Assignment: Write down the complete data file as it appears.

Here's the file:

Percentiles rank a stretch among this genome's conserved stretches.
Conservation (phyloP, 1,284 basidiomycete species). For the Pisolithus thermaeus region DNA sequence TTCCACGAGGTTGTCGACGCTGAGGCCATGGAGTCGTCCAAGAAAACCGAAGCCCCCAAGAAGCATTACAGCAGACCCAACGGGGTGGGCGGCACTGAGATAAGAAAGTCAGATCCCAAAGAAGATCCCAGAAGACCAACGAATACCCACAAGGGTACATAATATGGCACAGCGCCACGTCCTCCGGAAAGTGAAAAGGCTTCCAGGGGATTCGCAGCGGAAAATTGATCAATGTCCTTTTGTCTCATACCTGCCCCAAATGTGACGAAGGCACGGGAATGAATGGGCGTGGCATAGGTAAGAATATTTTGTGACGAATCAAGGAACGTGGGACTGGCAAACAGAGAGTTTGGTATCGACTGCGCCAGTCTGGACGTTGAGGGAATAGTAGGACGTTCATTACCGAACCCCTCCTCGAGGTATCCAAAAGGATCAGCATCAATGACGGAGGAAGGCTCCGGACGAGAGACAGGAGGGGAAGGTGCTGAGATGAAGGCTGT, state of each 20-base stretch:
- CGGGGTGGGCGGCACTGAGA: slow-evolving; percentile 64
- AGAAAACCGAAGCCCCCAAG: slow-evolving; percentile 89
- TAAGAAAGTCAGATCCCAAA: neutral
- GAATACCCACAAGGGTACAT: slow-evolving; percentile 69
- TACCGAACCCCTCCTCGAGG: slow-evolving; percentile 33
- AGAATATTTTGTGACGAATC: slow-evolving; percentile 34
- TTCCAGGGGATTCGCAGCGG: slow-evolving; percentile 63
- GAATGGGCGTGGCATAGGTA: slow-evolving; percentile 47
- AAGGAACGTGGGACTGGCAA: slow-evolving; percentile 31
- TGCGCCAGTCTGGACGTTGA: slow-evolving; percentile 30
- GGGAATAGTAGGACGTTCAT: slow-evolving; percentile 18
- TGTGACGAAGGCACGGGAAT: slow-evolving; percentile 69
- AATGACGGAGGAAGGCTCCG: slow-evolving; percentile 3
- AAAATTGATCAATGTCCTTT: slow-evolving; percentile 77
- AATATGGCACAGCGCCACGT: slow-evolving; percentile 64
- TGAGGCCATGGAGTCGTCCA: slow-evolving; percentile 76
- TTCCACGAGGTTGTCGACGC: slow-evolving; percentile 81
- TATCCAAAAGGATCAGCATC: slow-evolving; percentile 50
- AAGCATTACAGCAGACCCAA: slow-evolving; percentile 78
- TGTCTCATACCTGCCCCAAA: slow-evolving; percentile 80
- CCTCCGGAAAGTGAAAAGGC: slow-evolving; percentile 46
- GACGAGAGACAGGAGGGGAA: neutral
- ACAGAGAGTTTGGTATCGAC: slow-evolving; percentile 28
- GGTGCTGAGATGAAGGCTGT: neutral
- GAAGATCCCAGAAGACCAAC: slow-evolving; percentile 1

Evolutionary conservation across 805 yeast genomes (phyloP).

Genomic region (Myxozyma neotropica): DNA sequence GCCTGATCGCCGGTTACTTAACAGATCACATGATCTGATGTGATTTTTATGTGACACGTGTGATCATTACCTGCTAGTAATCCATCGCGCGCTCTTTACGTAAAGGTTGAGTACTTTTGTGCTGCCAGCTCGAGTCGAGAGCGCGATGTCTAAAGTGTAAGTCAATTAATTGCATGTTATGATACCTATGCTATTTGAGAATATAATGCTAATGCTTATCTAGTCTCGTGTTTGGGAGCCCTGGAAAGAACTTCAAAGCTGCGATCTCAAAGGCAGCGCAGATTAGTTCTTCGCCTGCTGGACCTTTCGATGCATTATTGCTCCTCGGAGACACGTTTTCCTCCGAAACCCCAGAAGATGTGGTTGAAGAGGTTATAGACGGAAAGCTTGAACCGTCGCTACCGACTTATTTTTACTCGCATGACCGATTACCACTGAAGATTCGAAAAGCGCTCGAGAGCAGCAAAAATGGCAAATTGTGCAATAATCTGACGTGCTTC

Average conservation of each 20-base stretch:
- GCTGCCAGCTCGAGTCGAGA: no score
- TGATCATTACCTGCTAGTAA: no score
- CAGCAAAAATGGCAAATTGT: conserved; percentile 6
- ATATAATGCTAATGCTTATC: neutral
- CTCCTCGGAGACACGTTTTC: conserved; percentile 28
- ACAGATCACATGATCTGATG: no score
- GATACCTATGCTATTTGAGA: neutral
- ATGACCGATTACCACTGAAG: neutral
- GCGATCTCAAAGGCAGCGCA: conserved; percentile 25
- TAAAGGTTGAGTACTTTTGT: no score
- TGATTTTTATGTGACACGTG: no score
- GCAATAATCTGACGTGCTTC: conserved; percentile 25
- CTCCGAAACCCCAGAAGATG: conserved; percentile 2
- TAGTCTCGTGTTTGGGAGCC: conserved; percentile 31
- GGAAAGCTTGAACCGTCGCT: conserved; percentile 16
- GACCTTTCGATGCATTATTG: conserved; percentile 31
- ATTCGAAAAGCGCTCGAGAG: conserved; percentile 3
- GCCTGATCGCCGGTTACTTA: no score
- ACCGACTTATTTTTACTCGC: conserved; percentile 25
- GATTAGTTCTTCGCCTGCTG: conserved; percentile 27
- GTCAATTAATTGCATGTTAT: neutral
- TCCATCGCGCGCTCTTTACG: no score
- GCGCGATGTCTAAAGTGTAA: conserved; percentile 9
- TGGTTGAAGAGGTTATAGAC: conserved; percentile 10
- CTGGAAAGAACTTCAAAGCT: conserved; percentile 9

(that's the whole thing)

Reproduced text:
Percentiles rank a stretch among this genome's conserved stretches.
Conservation (phyloP, 1,284 basidiomycete species). For the Pisolithus thermaeus region DNA sequence TTCCACGAGGTTGTCGACGCTGAGGCCATGGAGTCGTCCAAGAAAACCGAAGCCCCCAAGAAGCATTACAGCAGACCCAACGGGGTGGGCGGCACTGAGATAAGAAAGTCAGATCCCAAAGAAGATCCCAGAAGACCAACGAATACCCACAAGGGTACATAATATGGCACAGCGCCACGTCCTCCGGAAAGTGAAAAGGCTTCCAGGGGATTCGCAGCGGAAAATTGATCAATGTCCTTTTGTCTCATACCTGCCCCAAATGTGACGAAGGCACGGGAATGAATGGGCGTGGCATAGGTAAGAATATTTTGTGACGAATCAAGGAACGTGGGACTGGCAAACAGAGAGTTTGGTATCGACTGCGCCAGTCTGGACGTTGAGGGAATAGTAGGACGTTCATTACCGAACCCCTCCTCGAGGTATCCAAAAGGATCAGCATCAATGACGGAGGAAGGCTCCGGACGAGAGACAGGAGGGGAAGGTGCTGAGATGAAGGCTGT, state of each 20-base stretch:
- CGGGGTGGGCGGCACTGAGA: slow-evolving; percentile 64
- AGAAAACCGAAGCCCCCAAG: slow-evolving; percentile 89
- TAAGAAAGTCAGATCCCAAA: neutral
- GAATACCCACAAGGGTACAT: slow-evolving; percentile 69
- TACCGAACCCCTCCTCGAGG: slow-evolving; percentile 33
- AGAATATTTTGTGACGAATC: slow-evolving; percentile 34
- TTCCAGGGGATTCGCAGCGG: slow-evolving; percentile 63
- GAATGGGCGTGGCATAGGTA: slow-evolving; percentile 47
- AAGGAACGTGGGACTGGCAA: slow-evolving; percentile 31
- TGCGCCAGTCTGGACGTTGA: slow-evolving; percentile 30
- GGGAATAGTAGGACGTTCAT: slow-evolving; percentile 18
- TGTGACGAAGGCACGGGAAT: slow-evolving; percentile 69
- AATGACGGAGGAAGGCTCCG: slow-evolving; percentile 3
- AAAATTGATCAATGTCCTTT: slow-evolving; percentile 77
- AATATGGCACAGCGCCACGT: slow-evolving; percentile 64
- TGAGGCCATGGAGTCGTCCA: slow-evolving; percentile 76
- TTCCACGAGGTTGTCGACGC: slow-evolving; percentile 81
- TATCCAAAAGGATCAGCATC: slow-evolving; percentile 50
- AAGCATTACAGCAGACCCAA: slow-evolving; percentile 78
- TGTCTCATACCTGCCCCAAA: slow-evolving; percentile 80
- CCTCCGGAAAGTGAAAAGGC: slow-evolving; percentile 46
- GACGAGAGACAGGAGGGGAA: neutral
- ACAGAGAGTTTGGTATCGAC: slow-evolving; percentile 28
- GGTGCTGAGATGAAGGCTGT: neutral
- GAAGATCCCAGAAGACCAAC: slow-evolving; percentile 1

Evolutionary conservation across 805 yeast genomes (phyloP).

Genomic region (Myxozyma neotropica): DNA sequence GCCTGATCGCCGGTTACTTAACAGATCACATGATCTGATGTGATTTTTATGTGACACGTGTGATCATTACCTGCTAGTAATCCATCGCGCGCTCTTTACGTAAAGGTTGAGTACTTTTGTGCTGCCAGCTCGAGTCGAGAGCGCGATGTCTAAAGTGTAAGTCAATTAATTGCATGTTATGATACCTATGCTATTTGAGAATATAATGCTAATGCTTATCTAGTCTCGTGTTTGGGAGCCCTGGAAAGAACTTCAAAGCTGCGATCTCAAAGGCAGCGCAGATTAGTTCTTCGCCTGCTGGACCTTTCGATGCATTATTGCTCCTCGGAGACACGTTTTCCTCCGAAACCCCAGAAGATGTGGTTGAAGAGGTTATAGACGGAAAGCTTGAACCGTCGCTACCGACTTATTTTTACTCGCATGACCGATTACCACTGAAGATTCGAAAAGCGCTCGAGAGCAGCAAAAATGGCAAATTGTGCAATAATCTGACGTGCTTC

Average conservation of each 20-base stretch:
- GCTGCCAGCTCGAGTCGAGA: no score
- TGATCATTACCTGCTAGTAA: no score
- CAGCAAAAATGGCAAATTGT: conserved; percentile 6
- ATATAATGCTAATGCTTATC: neutral
- CTCCTCGGAGACACGTTTTC: conserved; percentile 28
- ACAGATCACATGATCTGATG: no score
- GATACCTATGCTATTTGAGA: neutral
- ATGACCGATTACCACTGAAG: neutral
- GCGATCTCAAAGGCAGCGCA: conserved; percentile 25
- TAAAGGTTGAGTACTTTTGT: no score
- TGATTTTTATGTGACACGTG: no score
- GCAATAATCTGACGTGCTTC: conserved; percentile 25
- CTCCGAAACCCCAGAAGATG: conserved; percentile 2
- TAGTCTCGTGTTTGGGAGCC: conserved; percentile 31
- GGAAAGCTTGAACCGTCGCT: conserved; percentile 16
- GACCTTTCGATGCATTATTG: conserved; percentile 31
- ATTCGAAAAGCGCTCGAGAG: conserved; percentile 3
- GCCTGATCGCCGGTTACTTA: no score
- ACCGACTTATTTTTACTCGC: conserved; percentile 25
- GATTAGTTCTTCGCCTGCTG: conserved; percentile 27
- GTCAATTAATTGCATGTTAT: neutral
- TCCATCGCGCGCTCTTTACG: no score
- GCGCGATGTCTAAAGTGTAA: conserved; percentile 9
- TGGTTGAAGAGGTTATAGAC: conserved; percentile 10
- CTGGAAAGAACTTCAAAGCT: conserved; percentile 9